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Singapore couple goes to court to abolish anti-gay sex law

Singapore's High Court held its first hearing of Gary Lim and Kenneth Chee's case that seeks to repeal the country's anti-sodomy law 

Singapore couple goes to court to abolish anti-gay sex law

A gay couple in Singapore seeking to abolish a long-standing law banning gay sex had their case heard in court today.

The court case was heard just days after a former department store manager sued his boss for alleged discrimination against gays.

The two cases highlight how members of Singapore’s LGBT community have become increasingly vocal, demanding changes in the city-state’s attitudes toward homosexuality by speaking out against discrimination and raising legal cases to challenge the law.

Associated Press reported that Singapore’s High Court held its first full hearing Thursday in a case brought by Gary Lim and Kenneth Chee.

Peter Low and Choo Zheng Xi, the lawyers representing Lim and Chee, said the couple who launched the case late last year, hopes to have the law banning gay sex declared unconstitutional.

Section 377A, a British colonial-era law, criminalizes sex between mutually consenting adult men, and offenders can be jailed for up to two years.

On Monday, Lawrence Bernard Wee Kim San, a former manager at Robinsons department store, filed a lawsuit claiming his former boss had harassed him into leaving his job because he did not approve of him being gay.

Robinsons denied any ‘biasness’, ”unfair treatment’ or ‘persecution’ by anyone at the store, or that Wee faced ‘difficulties’ or ‘threats’ when he wanted to leave the company.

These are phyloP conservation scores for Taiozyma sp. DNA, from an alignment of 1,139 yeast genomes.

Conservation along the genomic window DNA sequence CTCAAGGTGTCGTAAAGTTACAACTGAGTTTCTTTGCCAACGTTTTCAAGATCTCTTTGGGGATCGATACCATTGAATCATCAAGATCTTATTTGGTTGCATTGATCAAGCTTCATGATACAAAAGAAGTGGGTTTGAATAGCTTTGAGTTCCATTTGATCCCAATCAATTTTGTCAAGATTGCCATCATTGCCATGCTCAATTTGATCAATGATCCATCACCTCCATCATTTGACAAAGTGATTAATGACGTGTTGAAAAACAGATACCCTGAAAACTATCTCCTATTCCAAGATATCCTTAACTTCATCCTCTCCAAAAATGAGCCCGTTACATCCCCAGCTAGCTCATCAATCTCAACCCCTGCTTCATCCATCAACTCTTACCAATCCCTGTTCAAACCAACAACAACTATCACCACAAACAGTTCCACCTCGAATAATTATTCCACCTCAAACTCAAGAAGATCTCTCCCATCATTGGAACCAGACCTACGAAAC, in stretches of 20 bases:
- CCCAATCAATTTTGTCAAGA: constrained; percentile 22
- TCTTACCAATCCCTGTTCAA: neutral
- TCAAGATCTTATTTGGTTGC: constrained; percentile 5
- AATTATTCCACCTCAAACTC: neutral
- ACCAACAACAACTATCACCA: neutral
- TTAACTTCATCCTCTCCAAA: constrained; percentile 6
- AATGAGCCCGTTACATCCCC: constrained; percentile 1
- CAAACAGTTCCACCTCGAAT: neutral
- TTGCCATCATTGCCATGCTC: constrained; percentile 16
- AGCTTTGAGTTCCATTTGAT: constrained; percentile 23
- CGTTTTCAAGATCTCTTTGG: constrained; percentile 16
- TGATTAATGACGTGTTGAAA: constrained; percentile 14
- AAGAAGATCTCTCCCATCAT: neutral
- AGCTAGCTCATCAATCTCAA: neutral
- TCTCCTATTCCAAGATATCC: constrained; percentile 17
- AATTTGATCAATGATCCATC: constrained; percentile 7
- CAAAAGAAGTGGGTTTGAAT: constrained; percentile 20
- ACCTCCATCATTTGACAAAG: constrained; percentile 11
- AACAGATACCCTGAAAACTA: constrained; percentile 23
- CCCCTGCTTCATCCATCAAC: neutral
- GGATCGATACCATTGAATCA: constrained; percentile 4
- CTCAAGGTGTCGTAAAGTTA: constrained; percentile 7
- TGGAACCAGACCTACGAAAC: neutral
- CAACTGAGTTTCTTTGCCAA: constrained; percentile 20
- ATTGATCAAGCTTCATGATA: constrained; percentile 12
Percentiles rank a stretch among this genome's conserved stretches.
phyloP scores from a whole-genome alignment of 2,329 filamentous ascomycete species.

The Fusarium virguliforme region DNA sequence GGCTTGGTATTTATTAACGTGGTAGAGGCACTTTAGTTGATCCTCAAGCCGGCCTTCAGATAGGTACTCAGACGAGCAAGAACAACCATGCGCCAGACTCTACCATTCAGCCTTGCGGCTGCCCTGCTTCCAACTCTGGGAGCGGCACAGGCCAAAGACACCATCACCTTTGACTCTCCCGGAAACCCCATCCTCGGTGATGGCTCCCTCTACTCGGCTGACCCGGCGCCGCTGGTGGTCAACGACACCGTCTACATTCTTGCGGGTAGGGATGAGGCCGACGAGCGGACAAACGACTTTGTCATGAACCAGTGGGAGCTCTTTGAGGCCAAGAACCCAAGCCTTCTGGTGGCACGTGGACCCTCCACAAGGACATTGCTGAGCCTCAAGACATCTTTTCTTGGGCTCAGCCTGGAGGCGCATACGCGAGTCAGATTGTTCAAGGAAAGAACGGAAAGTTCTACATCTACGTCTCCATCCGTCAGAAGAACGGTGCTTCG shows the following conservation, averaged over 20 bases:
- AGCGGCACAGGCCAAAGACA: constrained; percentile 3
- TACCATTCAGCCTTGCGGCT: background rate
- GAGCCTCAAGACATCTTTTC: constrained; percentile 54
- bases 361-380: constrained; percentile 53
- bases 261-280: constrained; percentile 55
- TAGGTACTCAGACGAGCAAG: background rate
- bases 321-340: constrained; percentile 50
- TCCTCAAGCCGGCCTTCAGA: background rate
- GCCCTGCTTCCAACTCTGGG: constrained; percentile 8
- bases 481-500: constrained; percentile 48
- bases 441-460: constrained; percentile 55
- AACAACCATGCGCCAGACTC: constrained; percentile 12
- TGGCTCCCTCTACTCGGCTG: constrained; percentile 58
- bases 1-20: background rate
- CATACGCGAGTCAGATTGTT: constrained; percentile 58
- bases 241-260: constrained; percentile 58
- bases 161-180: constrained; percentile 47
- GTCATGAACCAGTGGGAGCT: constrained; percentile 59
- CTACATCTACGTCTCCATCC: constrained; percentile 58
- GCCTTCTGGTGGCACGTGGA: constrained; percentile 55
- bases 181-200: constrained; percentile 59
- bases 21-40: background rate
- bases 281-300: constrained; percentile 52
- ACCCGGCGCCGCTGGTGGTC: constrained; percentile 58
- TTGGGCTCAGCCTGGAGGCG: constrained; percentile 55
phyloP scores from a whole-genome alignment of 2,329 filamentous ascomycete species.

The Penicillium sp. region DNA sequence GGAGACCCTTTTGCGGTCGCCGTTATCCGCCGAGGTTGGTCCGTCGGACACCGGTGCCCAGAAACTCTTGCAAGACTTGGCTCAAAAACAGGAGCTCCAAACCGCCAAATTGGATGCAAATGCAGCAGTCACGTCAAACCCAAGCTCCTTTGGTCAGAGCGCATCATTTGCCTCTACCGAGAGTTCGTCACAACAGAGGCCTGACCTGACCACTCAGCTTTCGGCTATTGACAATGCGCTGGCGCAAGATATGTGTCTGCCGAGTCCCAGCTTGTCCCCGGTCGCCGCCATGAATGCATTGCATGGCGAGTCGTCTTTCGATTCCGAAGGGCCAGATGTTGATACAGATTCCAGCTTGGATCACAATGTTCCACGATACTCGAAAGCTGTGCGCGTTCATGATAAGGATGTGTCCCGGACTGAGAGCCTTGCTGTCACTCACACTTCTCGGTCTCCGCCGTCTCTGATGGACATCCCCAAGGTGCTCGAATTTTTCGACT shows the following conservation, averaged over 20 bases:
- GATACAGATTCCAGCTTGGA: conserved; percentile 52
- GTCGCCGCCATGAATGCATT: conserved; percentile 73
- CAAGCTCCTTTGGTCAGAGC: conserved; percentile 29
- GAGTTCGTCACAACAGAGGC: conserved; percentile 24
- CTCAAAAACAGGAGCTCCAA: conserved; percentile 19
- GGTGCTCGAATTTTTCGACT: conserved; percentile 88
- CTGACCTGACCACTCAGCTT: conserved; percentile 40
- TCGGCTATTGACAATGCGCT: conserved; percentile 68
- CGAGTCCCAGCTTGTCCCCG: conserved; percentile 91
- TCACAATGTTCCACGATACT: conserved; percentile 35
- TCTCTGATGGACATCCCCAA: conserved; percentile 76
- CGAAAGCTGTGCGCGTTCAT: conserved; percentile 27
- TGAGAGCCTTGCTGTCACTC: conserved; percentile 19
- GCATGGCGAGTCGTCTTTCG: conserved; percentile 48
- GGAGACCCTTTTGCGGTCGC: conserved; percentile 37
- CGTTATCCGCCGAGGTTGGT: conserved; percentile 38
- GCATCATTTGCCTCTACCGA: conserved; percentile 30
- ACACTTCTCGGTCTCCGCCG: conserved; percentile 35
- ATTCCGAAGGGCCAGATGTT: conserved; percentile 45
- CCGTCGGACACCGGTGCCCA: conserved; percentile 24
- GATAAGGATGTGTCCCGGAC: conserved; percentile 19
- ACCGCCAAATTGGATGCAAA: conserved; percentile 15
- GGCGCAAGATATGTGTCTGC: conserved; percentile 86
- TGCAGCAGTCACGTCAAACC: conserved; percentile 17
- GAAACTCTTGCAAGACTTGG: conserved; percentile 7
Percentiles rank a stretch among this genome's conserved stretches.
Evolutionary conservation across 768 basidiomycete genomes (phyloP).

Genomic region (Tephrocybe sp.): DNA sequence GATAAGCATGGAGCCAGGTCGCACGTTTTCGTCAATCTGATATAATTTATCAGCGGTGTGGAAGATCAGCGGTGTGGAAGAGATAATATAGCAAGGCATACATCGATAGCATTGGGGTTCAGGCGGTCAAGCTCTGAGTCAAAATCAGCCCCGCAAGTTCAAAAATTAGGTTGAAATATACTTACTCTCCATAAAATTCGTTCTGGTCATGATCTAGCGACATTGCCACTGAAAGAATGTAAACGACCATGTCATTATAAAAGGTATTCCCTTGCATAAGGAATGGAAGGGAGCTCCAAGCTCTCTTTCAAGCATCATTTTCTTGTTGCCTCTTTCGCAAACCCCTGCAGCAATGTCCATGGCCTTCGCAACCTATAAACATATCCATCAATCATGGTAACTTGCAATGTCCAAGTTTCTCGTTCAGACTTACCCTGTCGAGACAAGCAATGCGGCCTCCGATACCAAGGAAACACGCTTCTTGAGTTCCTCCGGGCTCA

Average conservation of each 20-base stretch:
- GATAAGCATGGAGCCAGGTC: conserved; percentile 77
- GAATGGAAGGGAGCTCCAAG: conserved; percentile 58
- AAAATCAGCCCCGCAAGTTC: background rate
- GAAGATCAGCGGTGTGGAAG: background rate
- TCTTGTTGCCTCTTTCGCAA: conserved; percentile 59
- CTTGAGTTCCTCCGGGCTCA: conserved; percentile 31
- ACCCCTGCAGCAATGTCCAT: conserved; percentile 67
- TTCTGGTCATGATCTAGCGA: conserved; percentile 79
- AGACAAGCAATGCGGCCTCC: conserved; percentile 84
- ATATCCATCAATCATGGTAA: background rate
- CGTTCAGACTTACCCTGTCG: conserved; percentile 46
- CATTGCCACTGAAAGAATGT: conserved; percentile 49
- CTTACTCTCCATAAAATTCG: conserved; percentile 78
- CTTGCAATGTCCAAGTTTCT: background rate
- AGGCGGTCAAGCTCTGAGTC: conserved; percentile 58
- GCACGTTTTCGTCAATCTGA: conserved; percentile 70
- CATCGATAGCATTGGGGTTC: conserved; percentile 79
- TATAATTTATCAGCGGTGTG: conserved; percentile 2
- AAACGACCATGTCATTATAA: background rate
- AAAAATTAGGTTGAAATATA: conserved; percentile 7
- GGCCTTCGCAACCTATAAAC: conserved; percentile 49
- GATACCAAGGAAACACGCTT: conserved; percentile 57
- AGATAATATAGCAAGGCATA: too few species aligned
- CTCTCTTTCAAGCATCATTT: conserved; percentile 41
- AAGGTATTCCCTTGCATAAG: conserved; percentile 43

LGBT rights are frowned upon in conservative Singapore.

Last month, the city-state’s prime minister Lee Hsien Loong said the anti-gay law will not be repealed: ‘Why is that law on the books? Because it’s always been there and I think we just leave it’. ‘

‘These are not issues that we can settle one way or the other, and it’s really best for us just to leave them be, and just agree to disagree. I think that’s the way Singapore will be for a long time’.

Recently, heated rhetoric from church groups in favor of retaining the law was silenced by the Attorney-General Chambers (AGC) who said the arguments were in danger of compromising the court case.

‘If comments made by pastors – and the consequent rebuttal from gay rights advocates – were enough to warrant a warning from the AGC, what more a prime minister declaring that we should leave Section 377A alone?’ said Kristen Han, journalist, blogger and social justice activist in a column about Lee’s comments.  


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